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How a single penny can kill your dog

Sierra, a West Highland terrier in Colorado, had 26 cents in her stomach.

But it was the single penny that killed her.

Owner Maryann Goldstein said Sierra was always attracted to change. As a puppy, the Westie swallowed 32 cents and had to have it surgically removed. In March, Sierra got sick again, and X-rays at the vet’s office showed a quarter and penny in her stomach.

The smaller coin was the bigger concern.

Pennies minted after 1982 contain zinc, and that’s toxic to dogs and cats, according to the American Veterinary Medical Association.

Dr. Rebecca Jackson, a staff veterinarian at Petplan pet insurance, told CBSNews.com that newer pennies are toxic because gastric acid from the pet’s stomach reaches the zinc center, causing it to be absorbed in the body rapidly.

She said zinc interferes with red blood cell production, and the longer the exposure, the greater likelihood red blood cells will be destroyed. Symptoms of zinc toxicity include vomiting, diarrhea, lack of appetite, lethargy, red-colored urine or looking jaundiced.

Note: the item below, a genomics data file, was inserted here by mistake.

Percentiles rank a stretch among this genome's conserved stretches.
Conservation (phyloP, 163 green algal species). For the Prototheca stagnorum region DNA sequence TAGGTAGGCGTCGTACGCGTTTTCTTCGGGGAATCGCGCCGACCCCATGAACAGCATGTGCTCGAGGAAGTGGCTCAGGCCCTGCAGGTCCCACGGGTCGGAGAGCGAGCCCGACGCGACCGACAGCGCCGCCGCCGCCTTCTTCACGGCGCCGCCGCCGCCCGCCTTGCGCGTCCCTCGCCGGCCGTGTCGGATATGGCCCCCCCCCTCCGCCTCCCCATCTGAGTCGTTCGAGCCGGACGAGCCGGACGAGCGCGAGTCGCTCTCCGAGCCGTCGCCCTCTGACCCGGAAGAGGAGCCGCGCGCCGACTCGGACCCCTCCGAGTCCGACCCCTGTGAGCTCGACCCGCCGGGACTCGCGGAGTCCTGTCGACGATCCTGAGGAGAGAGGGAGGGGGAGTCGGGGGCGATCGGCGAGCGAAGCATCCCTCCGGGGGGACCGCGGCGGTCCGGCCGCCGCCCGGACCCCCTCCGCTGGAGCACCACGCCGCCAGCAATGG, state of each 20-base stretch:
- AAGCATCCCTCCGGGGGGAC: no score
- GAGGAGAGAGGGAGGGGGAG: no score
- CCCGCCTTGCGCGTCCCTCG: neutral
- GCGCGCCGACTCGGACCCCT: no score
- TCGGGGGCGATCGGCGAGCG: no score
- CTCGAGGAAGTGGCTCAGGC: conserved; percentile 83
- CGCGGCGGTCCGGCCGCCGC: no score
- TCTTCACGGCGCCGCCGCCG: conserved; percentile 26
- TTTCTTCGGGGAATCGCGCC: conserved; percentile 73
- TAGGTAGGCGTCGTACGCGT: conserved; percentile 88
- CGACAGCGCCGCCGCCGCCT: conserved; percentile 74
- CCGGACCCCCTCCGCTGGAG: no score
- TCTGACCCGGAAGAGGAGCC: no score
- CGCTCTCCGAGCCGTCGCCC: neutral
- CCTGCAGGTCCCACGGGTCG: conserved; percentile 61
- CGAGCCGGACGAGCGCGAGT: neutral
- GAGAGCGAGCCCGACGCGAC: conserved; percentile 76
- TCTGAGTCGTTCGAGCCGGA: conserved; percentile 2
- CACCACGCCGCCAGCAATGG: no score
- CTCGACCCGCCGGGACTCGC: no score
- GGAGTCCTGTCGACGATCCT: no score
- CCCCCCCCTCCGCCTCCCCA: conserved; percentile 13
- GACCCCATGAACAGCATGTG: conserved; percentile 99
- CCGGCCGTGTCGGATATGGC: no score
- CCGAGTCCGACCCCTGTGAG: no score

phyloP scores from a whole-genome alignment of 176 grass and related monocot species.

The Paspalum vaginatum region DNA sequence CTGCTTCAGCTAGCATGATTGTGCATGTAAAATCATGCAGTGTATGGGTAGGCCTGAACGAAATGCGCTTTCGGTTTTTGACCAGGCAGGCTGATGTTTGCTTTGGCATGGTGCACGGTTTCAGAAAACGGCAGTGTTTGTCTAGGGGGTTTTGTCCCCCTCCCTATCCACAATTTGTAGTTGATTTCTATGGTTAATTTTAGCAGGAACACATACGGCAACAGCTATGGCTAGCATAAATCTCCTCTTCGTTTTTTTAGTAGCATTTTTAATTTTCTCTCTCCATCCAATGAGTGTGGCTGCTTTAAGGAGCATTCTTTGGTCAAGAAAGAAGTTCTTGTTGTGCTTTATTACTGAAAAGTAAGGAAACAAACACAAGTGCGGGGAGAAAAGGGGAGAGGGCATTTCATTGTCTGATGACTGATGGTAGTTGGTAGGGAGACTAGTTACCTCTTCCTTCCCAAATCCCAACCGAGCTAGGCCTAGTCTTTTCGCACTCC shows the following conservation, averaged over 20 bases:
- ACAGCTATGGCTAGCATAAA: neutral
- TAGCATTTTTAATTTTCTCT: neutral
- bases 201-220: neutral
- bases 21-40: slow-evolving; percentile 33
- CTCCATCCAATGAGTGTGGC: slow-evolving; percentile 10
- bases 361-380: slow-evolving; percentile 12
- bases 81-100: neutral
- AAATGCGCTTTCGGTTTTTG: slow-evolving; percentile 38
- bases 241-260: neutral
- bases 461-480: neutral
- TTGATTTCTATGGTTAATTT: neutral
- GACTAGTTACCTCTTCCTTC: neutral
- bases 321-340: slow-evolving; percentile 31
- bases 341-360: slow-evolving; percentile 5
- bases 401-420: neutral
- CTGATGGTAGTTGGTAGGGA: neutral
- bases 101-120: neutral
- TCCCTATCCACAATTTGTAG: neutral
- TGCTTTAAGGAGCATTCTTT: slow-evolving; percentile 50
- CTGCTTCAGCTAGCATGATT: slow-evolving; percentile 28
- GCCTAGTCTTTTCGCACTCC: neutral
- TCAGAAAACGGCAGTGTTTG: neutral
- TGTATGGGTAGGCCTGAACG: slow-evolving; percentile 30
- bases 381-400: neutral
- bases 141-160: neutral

“Be sure to bank your spare change before curious pets can get their paws on it,” warned Jackson. “and if they do, get them to the emergency vet immediately.”

Goldstein, who now wears Sierra’s ashes in a heart-shaped container on a necklace, shared her dog’s story with CBS in Denver as a warning to others.

Comments

Comment from Anne’n’Spencer
Time April 25, 2013 at 8:26 pm

I feel it’s important to point out that they can do the same thing to your human baby or toddler. They can’t be relied on to pass through, and they can erode enough in the stomach to become toxic within a day or two. I kind of wish they would just do away with pennies.

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